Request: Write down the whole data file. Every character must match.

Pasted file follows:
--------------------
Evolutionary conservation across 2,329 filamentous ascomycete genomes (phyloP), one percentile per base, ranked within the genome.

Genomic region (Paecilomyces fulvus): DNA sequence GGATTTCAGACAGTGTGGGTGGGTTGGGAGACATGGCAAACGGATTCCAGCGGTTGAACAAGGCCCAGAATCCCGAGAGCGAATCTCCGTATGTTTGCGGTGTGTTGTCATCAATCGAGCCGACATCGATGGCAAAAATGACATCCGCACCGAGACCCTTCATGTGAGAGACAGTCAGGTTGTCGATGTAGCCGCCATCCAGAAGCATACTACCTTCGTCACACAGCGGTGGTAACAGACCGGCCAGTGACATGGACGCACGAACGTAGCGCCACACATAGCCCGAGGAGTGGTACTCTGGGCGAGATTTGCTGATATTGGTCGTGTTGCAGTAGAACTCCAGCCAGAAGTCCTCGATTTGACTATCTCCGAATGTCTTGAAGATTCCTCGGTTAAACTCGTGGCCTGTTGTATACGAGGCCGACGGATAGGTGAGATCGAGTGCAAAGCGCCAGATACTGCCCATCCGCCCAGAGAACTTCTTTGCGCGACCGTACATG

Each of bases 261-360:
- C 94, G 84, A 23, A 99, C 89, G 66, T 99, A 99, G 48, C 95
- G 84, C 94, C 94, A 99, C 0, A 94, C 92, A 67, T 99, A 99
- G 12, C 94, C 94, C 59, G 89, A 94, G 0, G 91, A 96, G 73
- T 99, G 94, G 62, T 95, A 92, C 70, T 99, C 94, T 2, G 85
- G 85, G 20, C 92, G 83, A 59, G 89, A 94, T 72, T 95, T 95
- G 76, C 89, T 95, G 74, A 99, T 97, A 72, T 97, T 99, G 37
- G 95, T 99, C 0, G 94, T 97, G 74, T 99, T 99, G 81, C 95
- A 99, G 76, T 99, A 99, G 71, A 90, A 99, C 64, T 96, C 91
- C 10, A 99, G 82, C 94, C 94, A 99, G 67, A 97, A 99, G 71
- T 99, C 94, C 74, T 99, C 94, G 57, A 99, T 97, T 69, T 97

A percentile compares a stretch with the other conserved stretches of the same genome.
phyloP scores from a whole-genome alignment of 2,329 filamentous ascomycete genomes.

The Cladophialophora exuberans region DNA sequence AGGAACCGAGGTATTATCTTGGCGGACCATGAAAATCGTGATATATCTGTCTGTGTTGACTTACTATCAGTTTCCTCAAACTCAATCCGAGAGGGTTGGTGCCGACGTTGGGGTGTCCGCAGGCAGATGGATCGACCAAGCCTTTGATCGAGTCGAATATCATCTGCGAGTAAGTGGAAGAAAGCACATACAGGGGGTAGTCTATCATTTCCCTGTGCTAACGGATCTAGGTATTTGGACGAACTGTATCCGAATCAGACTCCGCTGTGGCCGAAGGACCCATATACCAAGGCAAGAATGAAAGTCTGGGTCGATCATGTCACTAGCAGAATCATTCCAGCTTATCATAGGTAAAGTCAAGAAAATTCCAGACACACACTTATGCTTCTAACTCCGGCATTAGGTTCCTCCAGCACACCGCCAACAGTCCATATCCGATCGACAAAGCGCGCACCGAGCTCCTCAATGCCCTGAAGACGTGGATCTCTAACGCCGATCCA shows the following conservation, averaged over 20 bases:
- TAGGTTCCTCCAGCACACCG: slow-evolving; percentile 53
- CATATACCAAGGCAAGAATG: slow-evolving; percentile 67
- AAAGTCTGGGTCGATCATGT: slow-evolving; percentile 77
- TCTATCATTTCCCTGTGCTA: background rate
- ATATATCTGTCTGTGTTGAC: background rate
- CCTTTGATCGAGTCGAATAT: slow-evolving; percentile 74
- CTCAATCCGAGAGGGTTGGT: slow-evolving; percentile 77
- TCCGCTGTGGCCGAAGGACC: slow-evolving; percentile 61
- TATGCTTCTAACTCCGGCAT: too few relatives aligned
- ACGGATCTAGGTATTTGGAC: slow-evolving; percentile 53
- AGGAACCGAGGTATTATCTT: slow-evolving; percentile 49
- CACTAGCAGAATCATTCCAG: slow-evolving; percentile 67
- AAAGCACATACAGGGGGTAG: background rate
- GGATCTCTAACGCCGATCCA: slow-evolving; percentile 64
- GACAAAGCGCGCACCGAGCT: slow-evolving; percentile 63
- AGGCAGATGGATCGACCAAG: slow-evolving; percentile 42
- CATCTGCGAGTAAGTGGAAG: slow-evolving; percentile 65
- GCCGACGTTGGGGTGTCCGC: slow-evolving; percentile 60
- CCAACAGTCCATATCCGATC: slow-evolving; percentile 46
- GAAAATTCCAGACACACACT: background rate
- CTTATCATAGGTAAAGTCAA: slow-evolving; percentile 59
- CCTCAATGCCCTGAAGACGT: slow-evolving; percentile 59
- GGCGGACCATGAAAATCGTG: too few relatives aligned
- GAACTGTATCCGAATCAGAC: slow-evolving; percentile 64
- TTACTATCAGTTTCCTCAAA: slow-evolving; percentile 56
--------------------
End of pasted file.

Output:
Evolutionary conservation across 2,329 filamentous ascomycete genomes (phyloP), one percentile per base, ranked within the genome.

Genomic region (Paecilomyces fulvus): DNA sequence GGATTTCAGACAGTGTGGGTGGGTTGGGAGACATGGCAAACGGATTCCAGCGGTTGAACAAGGCCCAGAATCCCGAGAGCGAATCTCCGTATGTTTGCGGTGTGTTGTCATCAATCGAGCCGACATCGATGGCAAAAATGACATCCGCACCGAGACCCTTCATGTGAGAGACAGTCAGGTTGTCGATGTAGCCGCCATCCAGAAGCATACTACCTTCGTCACACAGCGGTGGTAACAGACCGGCCAGTGACATGGACGCACGAACGTAGCGCCACACATAGCCCGAGGAGTGGTACTCTGGGCGAGATTTGCTGATATTGGTCGTGTTGCAGTAGAACTCCAGCCAGAAGTCCTCGATTTGACTATCTCCGAATGTCTTGAAGATTCCTCGGTTAAACTCGTGGCCTGTTGTATACGAGGCCGACGGATAGGTGAGATCGAGTGCAAAGCGCCAGATACTGCCCATCCGCCCAGAGAACTTCTTTGCGCGACCGTACATG

Each of bases 261-360:
- C 94, G 84, A 23, A 99, C 89, G 66, T 99, A 99, G 48, C 95
- G 84, C 94, C 94, A 99, C 0, A 94, C 92, A 67, T 99, A 99
- G 12, C 94, C 94, C 59, G 89, A 94, G 0, G 91, A 96, G 73
- T 99, G 94, G 62, T 95, A 92, C 70, T 99, C 94, T 2, G 85
- G 85, G 20, C 92, G 83, A 59, G 89, A 94, T 72, T 95, T 95
- G 76, C 89, T 95, G 74, A 99, T 97, A 72, T 97, T 99, G 37
- G 95, T 99, C 0, G 94, T 97, G 74, T 99, T 99, G 81, C 95
- A 99, G 76, T 99, A 99, G 71, A 90, A 99, C 64, T 96, C 91
- C 10, A 99, G 82, C 94, C 94, A 99, G 67, A 97, A 99, G 71
- T 99, C 94, C 74, T 99, C 94, G 57, A 99, T 97, T 69, T 97

A percentile compares a stretch with the other conserved stretches of the same genome.
phyloP scores from a whole-genome alignment of 2,329 filamentous ascomycete genomes.

The Cladophialophora exuberans region DNA sequence AGGAACCGAGGTATTATCTTGGCGGACCATGAAAATCGTGATATATCTGTCTGTGTTGACTTACTATCAGTTTCCTCAAACTCAATCCGAGAGGGTTGGTGCCGACGTTGGGGTGTCCGCAGGCAGATGGATCGACCAAGCCTTTGATCGAGTCGAATATCATCTGCGAGTAAGTGGAAGAAAGCACATACAGGGGGTAGTCTATCATTTCCCTGTGCTAACGGATCTAGGTATTTGGACGAACTGTATCCGAATCAGACTCCGCTGTGGCCGAAGGACCCATATACCAAGGCAAGAATGAAAGTCTGGGTCGATCATGTCACTAGCAGAATCATTCCAGCTTATCATAGGTAAAGTCAAGAAAATTCCAGACACACACTTATGCTTCTAACTCCGGCATTAGGTTCCTCCAGCACACCGCCAACAGTCCATATCCGATCGACAAAGCGCGCACCGAGCTCCTCAATGCCCTGAAGACGTGGATCTCTAACGCCGATCCA shows the following conservation, averaged over 20 bases:
- TAGGTTCCTCCAGCACACCG: slow-evolving; percentile 53
- CATATACCAAGGCAAGAATG: slow-evolving; percentile 67
- AAAGTCTGGGTCGATCATGT: slow-evolving; percentile 77
- TCTATCATTTCCCTGTGCTA: background rate
- ATATATCTGTCTGTGTTGAC: background rate
- CCTTTGATCGAGTCGAATAT: slow-evolving; percentile 74
- CTCAATCCGAGAGGGTTGGT: slow-evolving; percentile 77
- TCCGCTGTGGCCGAAGGACC: slow-evolving; percentile 61
- TATGCTTCTAACTCCGGCAT: too few relatives aligned
- ACGGATCTAGGTATTTGGAC: slow-evolving; percentile 53
- AGGAACCGAGGTATTATCTT: slow-evolving; percentile 49
- CACTAGCAGAATCATTCCAG: slow-evolving; percentile 67
- AAAGCACATACAGGGGGTAG: background rate
- GGATCTCTAACGCCGATCCA: slow-evolving; percentile 64
- GACAAAGCGCGCACCGAGCT: slow-evolving; percentile 63
- AGGCAGATGGATCGACCAAG: slow-evolving; percentile 42
- CATCTGCGAGTAAGTGGAAG: slow-evolving; percentile 65
- GCCGACGTTGGGGTGTCCGC: slow-evolving; percentile 60
- CCAACAGTCCATATCCGATC: slow-evolving; percentile 46
- GAAAATTCCAGACACACACT: background rate
- CTTATCATAGGTAAAGTCAA: slow-evolving; percentile 59
- CCTCAATGCCCTGAAGACGT: slow-evolving; percentile 59
- GGCGGACCATGAAAATCGTG: too few relatives aligned
- GAACTGTATCCGAATCAGAC: slow-evolving; percentile 64
- TTACTATCAGTTTCCTCAAA: slow-evolving; percentile 56